She made the call. Fifteen minutes later Judge Menter's office called back. The meeting was set for 6PM in the Superior Court building. Jenkins called his office and told them were he could be reached. He and Johnson decided to go to dinner before the meeting. They had much to talk about. Court tomorrow, Judge McElroy today.

Jenkins wondered how much more stress either of them could deal with. He knew that when this was over he and his wife were taking a real vacation. They hadn't had one in over five years. When this was all over, it was going to be THE time.

Chapter 40 The Dreamers

Chapter 40

I completed my warm-up pitches and Mike whipped the Ball down to second. The Monarch infielders tossed it around the infield with Tony Fado flipping the game ball back to me.

"Good luck, kid," said Tony. "Keep it in the park, we'll snag it," he added.

The Yankee infield was filled out by Randy Moss at Short, Pat Pitts at Second, and Jon Tavy at First. The outfield was Paul Day in Left, Bernie Willis in Center, and Ruben Santos in Right. Santos would have normally be the Designated Hitter, But Red was kind enough to let me hit for my self. He really put himself on the line with that decision.

I looked in for the sign. Mike asked for a fastball and moved slightly to the outside against Ricky Henderson of the A's. I held the glove against the left side of my ribs, and then I moved it out and slid my hand into it to grip the ball. I rocked back a step while my hands and glove went back over my head. I turned my foot sideways against the pitching rubber, forced my upper body toward the plate, and, with a strong push of my muscular right thigh, whipped my right arm toward home plate. The ball sped toward home plate at 96 miles per hour, cutting the outside black, knee high.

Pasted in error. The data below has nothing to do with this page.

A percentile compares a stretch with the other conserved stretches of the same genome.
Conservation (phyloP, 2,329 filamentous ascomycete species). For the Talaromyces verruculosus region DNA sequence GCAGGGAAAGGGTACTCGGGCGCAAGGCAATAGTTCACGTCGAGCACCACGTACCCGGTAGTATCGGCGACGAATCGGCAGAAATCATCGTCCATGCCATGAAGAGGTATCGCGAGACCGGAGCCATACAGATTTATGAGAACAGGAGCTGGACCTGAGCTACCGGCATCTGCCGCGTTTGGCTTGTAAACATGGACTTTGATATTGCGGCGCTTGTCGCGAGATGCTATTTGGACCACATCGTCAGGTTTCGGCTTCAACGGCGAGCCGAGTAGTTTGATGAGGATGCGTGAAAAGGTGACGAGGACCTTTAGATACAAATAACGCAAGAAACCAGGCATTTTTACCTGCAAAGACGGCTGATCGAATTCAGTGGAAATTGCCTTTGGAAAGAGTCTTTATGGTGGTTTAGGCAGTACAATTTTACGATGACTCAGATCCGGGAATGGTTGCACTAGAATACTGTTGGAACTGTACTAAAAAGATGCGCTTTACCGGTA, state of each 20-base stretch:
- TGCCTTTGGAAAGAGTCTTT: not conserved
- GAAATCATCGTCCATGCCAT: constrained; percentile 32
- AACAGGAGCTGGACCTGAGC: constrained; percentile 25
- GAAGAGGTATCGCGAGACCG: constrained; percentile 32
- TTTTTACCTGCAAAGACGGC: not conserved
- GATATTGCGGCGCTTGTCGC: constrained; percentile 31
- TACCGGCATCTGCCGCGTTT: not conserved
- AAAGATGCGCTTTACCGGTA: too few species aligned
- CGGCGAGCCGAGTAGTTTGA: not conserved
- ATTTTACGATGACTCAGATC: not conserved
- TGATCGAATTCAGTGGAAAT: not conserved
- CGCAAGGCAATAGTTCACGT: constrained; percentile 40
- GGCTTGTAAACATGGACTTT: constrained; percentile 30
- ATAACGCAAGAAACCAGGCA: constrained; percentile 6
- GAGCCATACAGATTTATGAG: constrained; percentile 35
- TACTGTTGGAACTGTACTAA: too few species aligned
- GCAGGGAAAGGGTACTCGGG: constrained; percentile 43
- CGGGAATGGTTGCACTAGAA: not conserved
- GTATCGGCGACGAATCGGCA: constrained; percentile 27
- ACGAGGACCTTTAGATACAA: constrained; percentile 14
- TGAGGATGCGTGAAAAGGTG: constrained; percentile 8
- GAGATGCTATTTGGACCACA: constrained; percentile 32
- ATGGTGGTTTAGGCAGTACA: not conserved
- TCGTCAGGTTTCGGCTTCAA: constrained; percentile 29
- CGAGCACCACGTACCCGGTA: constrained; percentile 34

"Stee-rike one," yelled the plate umpire. The crowd cheers seemed deafening to me. Fifty-thousand fans were a little different than the three to five-thousand the Meriden club was used to. No mind, I took the throw back from Mike and re-toed the rubber. Ricky Henderson looked down at Stanley.

"He doesn't plan on doing that all afternoon, does he," asked Ricky with a smile on his face. "If he does, it looks like I won't be hitting a first-inning dinger, does it?"

"Hope not," answered Mike, returning the same smile. "That's IS the plan, you know."

"Figured as much," replied Henderson, digging back into home plate.

My next pitch was the same only this time on the inside black. Ricky over-swung trying to catch up to my fastball and swung over the top.

"Strike two," yelled the ump.

The crowd was delirious and rose to their feet, chanting again. "Bill-eee," Bill-eee".

I, again, took the return throw and walked back to the top of the mound. I got the sign from Mike, a slider, and moved to the outside again.

I rocked and fired, starting the pitch knee high, on the outside half of the plate. By the time Henderson began his swing the pitch darted a foot outside with Stanley back-handing it six inches off the ground. Ricky could have only touched it with a seventy inch bat.

"Strike three," was the call.

The crowd was shouting the house down. Mike whipped the ball down to third and started it around the horn. Henderson was leaning against the nub of the bat regaining his balance after lunging for my last pitch. He slowly walked back to the A's dugout tapping the barrel-end of his bat, mumbling to himself.

The next two batters grounded out to short and second. I was hoping to not have to face mark McGwire in the first inning. That would come in the second with no one on. That was the best way to face him with the year he was having.

The crowd was chanting again as the Monarchs ran in from the field. It changed to mostly applause as I crossed the first base line and moved into the dugout. Jack Meyers was the first to great me.